Aliso Niguel's varsity girls soccer starting midfielders, Remy Mathews, left, and Maddi Desiano.

Aliso Niguel's Mathews, Desiano fast-rising stars in O.C. soccer


Aliso Niguel soccer coach Randy Dodge is as much a fixture as any other figure in the Southern California soccer scene.

Since taking over the Wolverines’ girls program in 1997, he has witnessed his fair share of greatness. His teams have seen and produced a lengthy list of pro-level talents. That group includes Allison Scurich, Zaneta Wyne, Kim Devine, Stacy Lindstrom, Rachel Wood and Ashley Bowyer.

So when Dodge doles out words of praise, people pay attention. He has such things to say about his center midfielders, Maddi Desiano and Remy Mathews.

“I think Maddi and Remy are really putting themselves in elite company as far as some of the best players that have ever come through here the last 20 years,” Dodge said.

Neither is approaching the end of her career with the Wolverines, but it’s not hard to understand why they have made that kind of impression on their coach.

Both have a great passion for and commitment to the game. Combine that with growing up in south Orange County, a hotbed of soccer, and the scene was set for new stars to emerge.

Desiano and Mathews joined well-known club teams to kick off their soccer careers. Their exposure to high-level competition at a young age helped develop their games and made jumping into the heat of the South Coast League fairly ordinary.

“There are so many good players,” Mathews said of the area. “They’ve always pushed me to work harder and become a better player. I think the opportunities that we get playing a high level in club, they translate to high school.”

Mathews joined West Coast Futbol Club in her U-9 season. Last year, she won a national championship with her U-16 team.

Mathews is the Wolverines’ leading scorer with seven goals and 12 assists through 17 games. She recently committed to Rice University.

The junior has been a three-year starter for the Wolverines, a remarkable feat in itself on a stacked Aliso Niguel squad, and especially so when one recognizes the contrasting style of play from her club team. The junior slots in as a holding-center midfielder for the Wolverines, who play a far more aggressive, attacking style in comparison to the possession approach of her club.

“It’s just like two different mindsets for me,” Mathews said. “I have a possession mindset and an attacking, go-forward mindset. We’re going to move the ball forward, and we’re going to let our players and forwards run.”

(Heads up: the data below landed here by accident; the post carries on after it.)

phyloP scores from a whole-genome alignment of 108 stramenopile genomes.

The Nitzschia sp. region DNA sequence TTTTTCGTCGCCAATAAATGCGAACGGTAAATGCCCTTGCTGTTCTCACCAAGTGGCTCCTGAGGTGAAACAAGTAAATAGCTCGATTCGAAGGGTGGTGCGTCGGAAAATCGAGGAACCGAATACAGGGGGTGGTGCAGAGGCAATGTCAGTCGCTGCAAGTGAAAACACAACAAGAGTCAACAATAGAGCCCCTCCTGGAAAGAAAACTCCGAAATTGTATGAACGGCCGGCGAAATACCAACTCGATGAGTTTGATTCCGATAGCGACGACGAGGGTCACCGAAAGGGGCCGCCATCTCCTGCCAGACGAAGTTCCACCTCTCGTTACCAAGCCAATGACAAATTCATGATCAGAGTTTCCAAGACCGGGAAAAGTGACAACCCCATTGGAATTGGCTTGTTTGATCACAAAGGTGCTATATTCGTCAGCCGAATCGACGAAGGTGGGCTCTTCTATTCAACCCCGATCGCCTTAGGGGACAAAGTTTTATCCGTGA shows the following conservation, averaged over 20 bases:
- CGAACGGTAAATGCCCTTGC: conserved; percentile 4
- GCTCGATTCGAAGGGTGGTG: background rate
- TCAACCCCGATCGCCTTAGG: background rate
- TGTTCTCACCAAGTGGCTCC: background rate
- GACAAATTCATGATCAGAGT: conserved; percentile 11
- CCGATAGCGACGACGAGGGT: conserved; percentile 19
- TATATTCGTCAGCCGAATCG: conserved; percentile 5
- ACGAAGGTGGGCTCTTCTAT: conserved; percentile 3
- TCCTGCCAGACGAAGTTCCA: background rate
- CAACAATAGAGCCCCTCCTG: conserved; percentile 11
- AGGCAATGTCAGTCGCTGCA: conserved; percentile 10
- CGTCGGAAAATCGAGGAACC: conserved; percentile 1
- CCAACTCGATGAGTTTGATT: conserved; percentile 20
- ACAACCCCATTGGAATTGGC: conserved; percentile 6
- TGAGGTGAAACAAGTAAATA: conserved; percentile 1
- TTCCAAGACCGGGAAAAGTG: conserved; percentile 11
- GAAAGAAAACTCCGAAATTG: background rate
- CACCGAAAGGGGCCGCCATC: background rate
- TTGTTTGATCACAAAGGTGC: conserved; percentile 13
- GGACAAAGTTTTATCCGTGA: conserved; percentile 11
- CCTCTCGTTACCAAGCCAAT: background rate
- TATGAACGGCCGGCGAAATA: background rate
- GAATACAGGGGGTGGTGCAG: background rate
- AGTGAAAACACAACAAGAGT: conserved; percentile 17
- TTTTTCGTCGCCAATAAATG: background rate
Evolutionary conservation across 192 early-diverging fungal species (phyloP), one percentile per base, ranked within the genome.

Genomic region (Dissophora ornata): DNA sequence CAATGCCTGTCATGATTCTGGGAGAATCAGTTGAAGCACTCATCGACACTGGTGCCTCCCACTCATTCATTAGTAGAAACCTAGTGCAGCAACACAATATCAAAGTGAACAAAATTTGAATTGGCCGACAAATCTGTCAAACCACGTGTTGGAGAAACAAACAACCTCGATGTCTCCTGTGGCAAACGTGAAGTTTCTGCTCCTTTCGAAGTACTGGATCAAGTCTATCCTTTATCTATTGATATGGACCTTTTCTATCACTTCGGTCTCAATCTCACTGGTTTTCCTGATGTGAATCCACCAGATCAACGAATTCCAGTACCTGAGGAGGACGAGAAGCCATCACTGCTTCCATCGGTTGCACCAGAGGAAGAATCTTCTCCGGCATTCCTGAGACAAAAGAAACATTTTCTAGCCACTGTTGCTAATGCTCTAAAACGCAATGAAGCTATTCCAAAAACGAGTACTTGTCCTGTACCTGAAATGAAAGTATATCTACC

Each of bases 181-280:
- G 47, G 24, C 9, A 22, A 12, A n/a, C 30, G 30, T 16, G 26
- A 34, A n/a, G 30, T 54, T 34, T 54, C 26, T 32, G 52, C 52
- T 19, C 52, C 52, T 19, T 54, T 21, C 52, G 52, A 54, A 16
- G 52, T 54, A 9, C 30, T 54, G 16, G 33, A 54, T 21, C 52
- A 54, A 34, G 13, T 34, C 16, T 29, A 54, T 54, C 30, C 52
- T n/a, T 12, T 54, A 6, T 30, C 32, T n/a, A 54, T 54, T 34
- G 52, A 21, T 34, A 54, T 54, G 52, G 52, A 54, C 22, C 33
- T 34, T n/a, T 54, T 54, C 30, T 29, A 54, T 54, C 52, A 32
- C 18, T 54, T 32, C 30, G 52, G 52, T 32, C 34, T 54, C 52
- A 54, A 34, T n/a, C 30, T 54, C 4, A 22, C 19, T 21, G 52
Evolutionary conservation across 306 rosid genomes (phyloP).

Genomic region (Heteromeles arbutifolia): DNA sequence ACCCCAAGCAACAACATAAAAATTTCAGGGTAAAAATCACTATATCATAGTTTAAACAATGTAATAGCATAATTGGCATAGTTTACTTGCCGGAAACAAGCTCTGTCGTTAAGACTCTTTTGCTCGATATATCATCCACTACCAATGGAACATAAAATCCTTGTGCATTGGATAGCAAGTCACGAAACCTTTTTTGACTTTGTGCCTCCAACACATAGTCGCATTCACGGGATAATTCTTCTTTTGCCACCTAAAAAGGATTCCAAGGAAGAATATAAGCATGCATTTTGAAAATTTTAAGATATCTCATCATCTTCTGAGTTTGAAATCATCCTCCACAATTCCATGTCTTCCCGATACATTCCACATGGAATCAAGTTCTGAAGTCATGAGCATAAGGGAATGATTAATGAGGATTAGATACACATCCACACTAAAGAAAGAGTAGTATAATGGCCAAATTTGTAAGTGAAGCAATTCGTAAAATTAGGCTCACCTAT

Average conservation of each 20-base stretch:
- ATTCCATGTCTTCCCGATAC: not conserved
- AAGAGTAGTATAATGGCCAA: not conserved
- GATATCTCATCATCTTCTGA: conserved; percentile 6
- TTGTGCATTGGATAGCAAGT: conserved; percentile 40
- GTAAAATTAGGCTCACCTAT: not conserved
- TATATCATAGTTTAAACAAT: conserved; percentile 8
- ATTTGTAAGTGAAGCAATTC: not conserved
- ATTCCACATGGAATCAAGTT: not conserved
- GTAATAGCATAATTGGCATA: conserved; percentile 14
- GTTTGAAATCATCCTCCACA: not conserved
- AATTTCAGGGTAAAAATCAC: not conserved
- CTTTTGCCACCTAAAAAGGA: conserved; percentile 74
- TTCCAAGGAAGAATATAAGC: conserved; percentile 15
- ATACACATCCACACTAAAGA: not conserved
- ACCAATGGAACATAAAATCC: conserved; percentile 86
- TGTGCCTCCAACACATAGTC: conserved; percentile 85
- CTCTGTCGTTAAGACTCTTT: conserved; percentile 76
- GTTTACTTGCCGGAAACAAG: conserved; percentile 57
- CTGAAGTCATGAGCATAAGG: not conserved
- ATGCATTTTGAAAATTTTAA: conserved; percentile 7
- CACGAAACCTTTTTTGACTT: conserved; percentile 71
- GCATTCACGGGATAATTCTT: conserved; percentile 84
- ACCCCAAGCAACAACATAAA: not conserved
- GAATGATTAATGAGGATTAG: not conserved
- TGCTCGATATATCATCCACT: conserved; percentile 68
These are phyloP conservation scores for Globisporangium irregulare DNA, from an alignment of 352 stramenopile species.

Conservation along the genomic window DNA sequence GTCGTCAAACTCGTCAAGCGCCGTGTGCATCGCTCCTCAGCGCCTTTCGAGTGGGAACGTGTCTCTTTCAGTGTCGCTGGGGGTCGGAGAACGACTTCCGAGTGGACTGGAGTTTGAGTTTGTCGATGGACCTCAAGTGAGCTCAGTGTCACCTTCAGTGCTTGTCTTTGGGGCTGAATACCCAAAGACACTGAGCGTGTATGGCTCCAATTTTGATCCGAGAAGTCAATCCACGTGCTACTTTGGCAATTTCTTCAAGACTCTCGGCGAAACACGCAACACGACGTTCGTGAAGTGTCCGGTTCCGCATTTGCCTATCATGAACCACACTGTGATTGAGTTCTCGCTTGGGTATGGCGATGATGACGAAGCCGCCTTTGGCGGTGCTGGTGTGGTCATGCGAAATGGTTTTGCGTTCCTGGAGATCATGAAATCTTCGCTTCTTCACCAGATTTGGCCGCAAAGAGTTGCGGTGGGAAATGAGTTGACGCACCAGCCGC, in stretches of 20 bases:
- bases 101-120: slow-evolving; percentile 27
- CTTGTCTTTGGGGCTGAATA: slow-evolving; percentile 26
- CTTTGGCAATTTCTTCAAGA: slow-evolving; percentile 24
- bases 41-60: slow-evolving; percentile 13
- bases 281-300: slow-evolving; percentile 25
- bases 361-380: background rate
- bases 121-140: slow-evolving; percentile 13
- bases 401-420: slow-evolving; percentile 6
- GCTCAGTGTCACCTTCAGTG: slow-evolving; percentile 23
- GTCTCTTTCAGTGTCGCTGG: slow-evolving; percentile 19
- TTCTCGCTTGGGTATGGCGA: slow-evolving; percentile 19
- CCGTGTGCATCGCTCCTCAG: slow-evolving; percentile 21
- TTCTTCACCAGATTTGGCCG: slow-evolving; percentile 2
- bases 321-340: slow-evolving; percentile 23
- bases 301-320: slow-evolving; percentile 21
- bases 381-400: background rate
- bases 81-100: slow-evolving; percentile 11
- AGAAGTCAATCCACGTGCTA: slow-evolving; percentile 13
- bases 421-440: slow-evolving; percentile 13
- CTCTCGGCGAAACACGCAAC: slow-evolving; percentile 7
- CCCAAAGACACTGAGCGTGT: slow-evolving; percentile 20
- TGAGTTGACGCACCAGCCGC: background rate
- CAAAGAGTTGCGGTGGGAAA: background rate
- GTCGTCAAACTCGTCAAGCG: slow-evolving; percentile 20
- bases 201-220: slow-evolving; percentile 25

Integration into the Wolverines’ lineup came more naturally for Desiano, who had grown up watching Aliso Niguel games. She was on the So Cal Blues, where Dodge also coaches, by age 8.

The sophomore was primarily a defender when she entered high school, but an injury to the team’s midfield forced her into a position change. Desiano had never been short on confidence, and she saw the midseason adjustment as an opportunity to grab a leadership role on the team.

“Toward the end of last year and then this year, I said that I have to attack,” Desiano said. “I feel like every game is a continued opportunity to become a better player and a stronger competitor.”

Desiano, 15, has become a leader as a sophomore. The second-year midfielder has four goals and three assists. She has come on strong in league play, registering a goal and an assist in a 3-0 victory over Dana Hills.

“She’s very deceptive. People don’t realize how good she is one on one,” said Dodge, who called Desiano the flashier of the two players. “She’s been fantastic. She’s just a competitor that works so hard.”

Desiano swells with Aliso Niguel pride, eager to make amends for the team’s second-round exit in the 2015 CIF-SS Division 1 playoffs against Long Beach Wilson.

“We definitely have a reputation to uphold. A lot of tradition comes from Aliso,” she said. “I think that the leaders that we have, and the places that they are going to go after high school, motivates us to say, ‘This is the year to do it.’”

Behind the work of their dominant midfielders, the Wolverines are primed to make a deep run in CIF play. Aliso Niguel is undefeated at 13-0-4 overall and 4-0-1 in the South Coast League. The Wolverines are currently ranked second in the county.

“Because of their passion and commitment for this program, they’re not going to let this program fail,” Dodge said of Mathews and Desiano. “They will do everything to compete. They always do.”

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